Petrich et al in WO 00/44300 disclose a cartridge which at most is half filed with a high viscosity dental composition. The cartridge has a stepped chamber (26, 28) and a piston with two cylindrical portions (36 and 40) on a shank (38) for high viscosity dental compositions, such as restoratives, adhesives, cements etching gels, and sealants as see page 1 lines 30-32 and pages 5 and 6. The stepped chamber cartridge with two cylindrical pistons of Petrich et al requires a shank and first chamber which are about as long as the second chamber. The present invention overcomes the problems of the prior art by providing a cartridge almost entirely filled with a high viscosity dental composition in a single chamber with a single diameter, and has a single piston with a single outer diameter (and no shank).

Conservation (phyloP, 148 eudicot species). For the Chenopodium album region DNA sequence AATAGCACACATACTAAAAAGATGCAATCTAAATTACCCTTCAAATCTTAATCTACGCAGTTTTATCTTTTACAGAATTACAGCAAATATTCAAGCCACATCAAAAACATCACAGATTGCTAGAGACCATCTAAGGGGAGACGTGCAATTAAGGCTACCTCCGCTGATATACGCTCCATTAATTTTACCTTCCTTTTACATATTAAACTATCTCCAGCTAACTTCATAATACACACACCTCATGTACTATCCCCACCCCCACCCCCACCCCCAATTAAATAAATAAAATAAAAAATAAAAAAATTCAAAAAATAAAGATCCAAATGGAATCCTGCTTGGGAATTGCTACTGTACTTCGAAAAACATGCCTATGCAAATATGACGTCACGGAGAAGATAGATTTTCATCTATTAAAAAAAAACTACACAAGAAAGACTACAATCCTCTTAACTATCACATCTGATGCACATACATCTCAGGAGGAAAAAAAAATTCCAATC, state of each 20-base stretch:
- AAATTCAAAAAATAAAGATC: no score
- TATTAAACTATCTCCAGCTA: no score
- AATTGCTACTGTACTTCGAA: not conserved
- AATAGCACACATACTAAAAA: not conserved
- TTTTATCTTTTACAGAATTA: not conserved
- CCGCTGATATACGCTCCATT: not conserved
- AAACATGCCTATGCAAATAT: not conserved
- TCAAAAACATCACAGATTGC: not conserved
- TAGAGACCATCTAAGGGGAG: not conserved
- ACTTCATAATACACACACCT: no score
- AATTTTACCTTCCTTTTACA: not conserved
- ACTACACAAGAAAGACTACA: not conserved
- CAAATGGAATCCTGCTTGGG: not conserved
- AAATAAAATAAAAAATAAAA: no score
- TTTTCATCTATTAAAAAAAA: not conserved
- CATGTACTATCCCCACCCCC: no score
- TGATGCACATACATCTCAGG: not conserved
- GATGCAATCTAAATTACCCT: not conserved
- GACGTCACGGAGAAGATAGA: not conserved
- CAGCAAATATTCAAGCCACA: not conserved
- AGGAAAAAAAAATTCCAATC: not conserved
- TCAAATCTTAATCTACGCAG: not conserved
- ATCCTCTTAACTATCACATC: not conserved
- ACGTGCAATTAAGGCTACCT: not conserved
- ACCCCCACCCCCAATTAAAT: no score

During filling of prior art plugged cartridges with viscous dental restorative materials there is significant compression of air and viscous dental restorative materials. The compressed air is incorporated into the viscous dental material during filling. During subsequent storage of prior art plugged cartridges there is spontaneous extrusion of viscous dental material. Thus, during placement of a displaceable piston, compression of air takes place followed by partial extrusion of material. The sealed cartridges have substantial gauge pressure. During storage and transport of the plugged cartridge this results in cartridges breaking, and spontaneously extrusion of viscous dental material through the needle cannula causing cap loss. These problems of the prior art are overcome by the present invention. In the present invention air passes out of the cartridge through grooves in the chamber wall during placement of a displaceable piston. Because there is less internal gauge pressure within the plugged cartridge chamber of the invention, cartridge breakage, spontaneous extrusion and cap loss are effectively avoided. The invention provides controlled application of flowable or gel-form materials or medicinal products. Force applied to the cartridge body during extrusion is reduced by reducing the amount of air entrapped in the cartridge. This reduces the cartridge body internal gauge pressure. So when force is applied to the plug to extrude the composition, the total force on the cartridge body is less than in prior cartridges.